“I understood the science immediately because it was related to some of the science I had learned at the Stanley Center. Jacob brought in a scientist from his lab and a businessperson who runs the Martinos Center. So the four of us met every couple of weeks, just kicking the tires on the idea and also testing how well we got along, what our objectives were, what our values were, and what the scientists in us were trying to figure out — meanwhile, trying to find holes in the plan to see if it was worthwhile.”


The first order of business, of course, was funding. Kranz and Hooker had a lot of experience with grant writing, so they set to work on a proposal to the Alzheimer’s Drug Discovery Foundation (ADDF), the group headed by Dr. Howard Fillit (“Industry Explorers Blaze On,” March 2019). The experience was enjoyable and further united them behind the goal of forming a company. But the grant funding alone would prove disappointing as a jumpstart.

“We had a plan, and we honestly thought we would initially avoid venture capital and could bootstrap the company using non-dilutive funding, but such funding always has a time lag,” Kranz says. While they were submitting grants, she and Hooker also had fortuitous encounters with people in their networks. Hooker was connected to Stacie Weninger, head of the Fidelity Biosciences Research Initiative (FBRI), part of F-Prime Capital, which had made a grant to Hooker’s academic lab. FBRI focuses only on neurodegeneration, and Weninger primarily invests in seed-stage companies. Hooker and Kranz also both knew Schreiber of the Broad Institute, whose lab also had done seminal work related to the proposed company’s target, HDAC6. Schreiber introduced the two budding entrepreneurs to Kevin Kinsella of Avalon Ventures, who was the founding investor of Vertex.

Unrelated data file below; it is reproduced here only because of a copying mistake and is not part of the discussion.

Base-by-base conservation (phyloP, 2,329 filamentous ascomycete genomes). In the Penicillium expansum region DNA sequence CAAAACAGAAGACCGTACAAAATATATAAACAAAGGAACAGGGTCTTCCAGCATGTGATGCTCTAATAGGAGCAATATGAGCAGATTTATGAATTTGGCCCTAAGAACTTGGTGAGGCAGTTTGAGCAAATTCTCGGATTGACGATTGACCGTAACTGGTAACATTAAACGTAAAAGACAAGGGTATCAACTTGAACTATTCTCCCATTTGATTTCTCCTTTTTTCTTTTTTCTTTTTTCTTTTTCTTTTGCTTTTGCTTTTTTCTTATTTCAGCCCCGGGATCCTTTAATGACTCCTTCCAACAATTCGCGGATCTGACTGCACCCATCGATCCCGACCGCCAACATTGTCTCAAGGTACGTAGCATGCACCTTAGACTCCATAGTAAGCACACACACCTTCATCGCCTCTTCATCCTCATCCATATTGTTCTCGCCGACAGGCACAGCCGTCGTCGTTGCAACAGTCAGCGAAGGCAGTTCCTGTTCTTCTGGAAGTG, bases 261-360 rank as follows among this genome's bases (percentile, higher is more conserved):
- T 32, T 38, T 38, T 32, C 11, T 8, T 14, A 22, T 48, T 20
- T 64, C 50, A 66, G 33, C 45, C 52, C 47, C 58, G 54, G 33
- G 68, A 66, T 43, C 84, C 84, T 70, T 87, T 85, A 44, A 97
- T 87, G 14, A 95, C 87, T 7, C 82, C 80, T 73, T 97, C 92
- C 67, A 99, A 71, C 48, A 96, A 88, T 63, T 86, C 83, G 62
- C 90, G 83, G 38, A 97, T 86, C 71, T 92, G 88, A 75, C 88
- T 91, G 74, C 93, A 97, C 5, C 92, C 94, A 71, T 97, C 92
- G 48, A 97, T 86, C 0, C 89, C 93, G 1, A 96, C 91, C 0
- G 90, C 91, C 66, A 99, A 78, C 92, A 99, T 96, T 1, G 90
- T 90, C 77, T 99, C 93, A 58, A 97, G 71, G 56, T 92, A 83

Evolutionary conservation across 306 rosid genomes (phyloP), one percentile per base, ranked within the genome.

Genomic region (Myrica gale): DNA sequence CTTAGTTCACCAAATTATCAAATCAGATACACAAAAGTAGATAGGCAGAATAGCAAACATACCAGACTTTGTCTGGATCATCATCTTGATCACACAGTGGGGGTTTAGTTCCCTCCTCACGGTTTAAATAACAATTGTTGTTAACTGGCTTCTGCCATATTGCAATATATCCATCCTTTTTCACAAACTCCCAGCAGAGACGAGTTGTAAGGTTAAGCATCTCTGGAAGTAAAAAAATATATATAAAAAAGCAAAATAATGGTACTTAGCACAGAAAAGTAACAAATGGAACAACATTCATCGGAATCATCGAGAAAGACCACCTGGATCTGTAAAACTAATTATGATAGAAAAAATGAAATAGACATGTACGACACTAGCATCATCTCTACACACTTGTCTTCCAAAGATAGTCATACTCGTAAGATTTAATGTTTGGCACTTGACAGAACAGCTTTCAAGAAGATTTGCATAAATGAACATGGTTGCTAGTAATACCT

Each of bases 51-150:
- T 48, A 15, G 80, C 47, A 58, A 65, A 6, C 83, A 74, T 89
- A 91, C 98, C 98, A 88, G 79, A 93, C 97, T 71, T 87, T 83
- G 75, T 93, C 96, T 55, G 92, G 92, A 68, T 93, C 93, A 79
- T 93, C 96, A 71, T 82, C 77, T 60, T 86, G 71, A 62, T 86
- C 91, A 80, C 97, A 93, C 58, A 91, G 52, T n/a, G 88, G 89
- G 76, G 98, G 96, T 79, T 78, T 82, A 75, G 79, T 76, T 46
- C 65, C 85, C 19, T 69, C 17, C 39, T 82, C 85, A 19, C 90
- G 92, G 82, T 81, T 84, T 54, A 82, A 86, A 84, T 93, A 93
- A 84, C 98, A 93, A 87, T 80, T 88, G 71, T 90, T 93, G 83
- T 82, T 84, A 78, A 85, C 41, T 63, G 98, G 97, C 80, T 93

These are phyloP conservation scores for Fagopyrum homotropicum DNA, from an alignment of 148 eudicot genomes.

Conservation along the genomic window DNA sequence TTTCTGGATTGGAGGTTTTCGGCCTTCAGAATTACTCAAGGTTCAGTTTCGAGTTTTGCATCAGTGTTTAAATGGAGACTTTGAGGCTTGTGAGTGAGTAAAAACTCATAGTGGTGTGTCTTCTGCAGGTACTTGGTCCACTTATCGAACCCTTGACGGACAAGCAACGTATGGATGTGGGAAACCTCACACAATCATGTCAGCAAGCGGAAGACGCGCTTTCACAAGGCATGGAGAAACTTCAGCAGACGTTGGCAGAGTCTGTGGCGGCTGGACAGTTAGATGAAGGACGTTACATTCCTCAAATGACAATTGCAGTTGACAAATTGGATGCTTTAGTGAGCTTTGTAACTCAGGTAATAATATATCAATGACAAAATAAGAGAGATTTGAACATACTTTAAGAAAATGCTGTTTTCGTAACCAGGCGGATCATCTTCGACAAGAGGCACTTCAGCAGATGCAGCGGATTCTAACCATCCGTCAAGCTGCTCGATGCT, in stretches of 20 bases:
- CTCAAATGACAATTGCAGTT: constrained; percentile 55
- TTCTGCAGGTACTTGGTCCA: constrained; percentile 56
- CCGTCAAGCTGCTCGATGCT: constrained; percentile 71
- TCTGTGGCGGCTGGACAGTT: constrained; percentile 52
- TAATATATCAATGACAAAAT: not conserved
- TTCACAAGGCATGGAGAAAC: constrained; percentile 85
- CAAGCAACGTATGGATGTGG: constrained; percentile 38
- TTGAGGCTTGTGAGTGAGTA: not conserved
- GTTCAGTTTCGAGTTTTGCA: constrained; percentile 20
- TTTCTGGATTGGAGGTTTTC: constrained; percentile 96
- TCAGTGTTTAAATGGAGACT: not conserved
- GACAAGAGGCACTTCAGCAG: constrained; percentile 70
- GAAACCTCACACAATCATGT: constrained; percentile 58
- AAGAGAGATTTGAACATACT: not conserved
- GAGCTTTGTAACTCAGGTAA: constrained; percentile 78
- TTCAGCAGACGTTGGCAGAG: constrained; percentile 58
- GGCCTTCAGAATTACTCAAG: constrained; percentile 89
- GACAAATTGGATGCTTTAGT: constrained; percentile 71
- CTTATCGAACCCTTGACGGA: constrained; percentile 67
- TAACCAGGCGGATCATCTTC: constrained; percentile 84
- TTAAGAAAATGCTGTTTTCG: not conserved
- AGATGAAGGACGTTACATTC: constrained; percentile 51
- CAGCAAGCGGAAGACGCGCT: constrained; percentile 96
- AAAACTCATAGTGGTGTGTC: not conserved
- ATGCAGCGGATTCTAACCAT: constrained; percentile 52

“Kevin was tough, with a lot of questions and probing, but after all, he bought into our idea,” says Kranz. “Since helping start an Alzheimer’s-focused company, Athena Neurosciences, in his early days, he had been looking for another opportunity in the neurodegeneration space. He likes to have things move fast, and he pushed us to produce a term sheet. We were excited about the opportunity to get things rolling before we even heard back about our submitted grants. We closed on our seed round with him, and we did get the ADDF funding later.”

Sometimes, the science and technology manifested at the academic level does not get the credit it deserves for launching companies with novel approaches. Almost in passing, scribes may herald the seminal role of university research in the origins of biopharma enterprises and bio hubs. But no one should underestimate the value carried over from Harvard and other academic centers into the bio business sector. Those sources of special knowledge and application are worth real money, and to reproduce them exclusively inside a company would eat up large chunks of time and capital.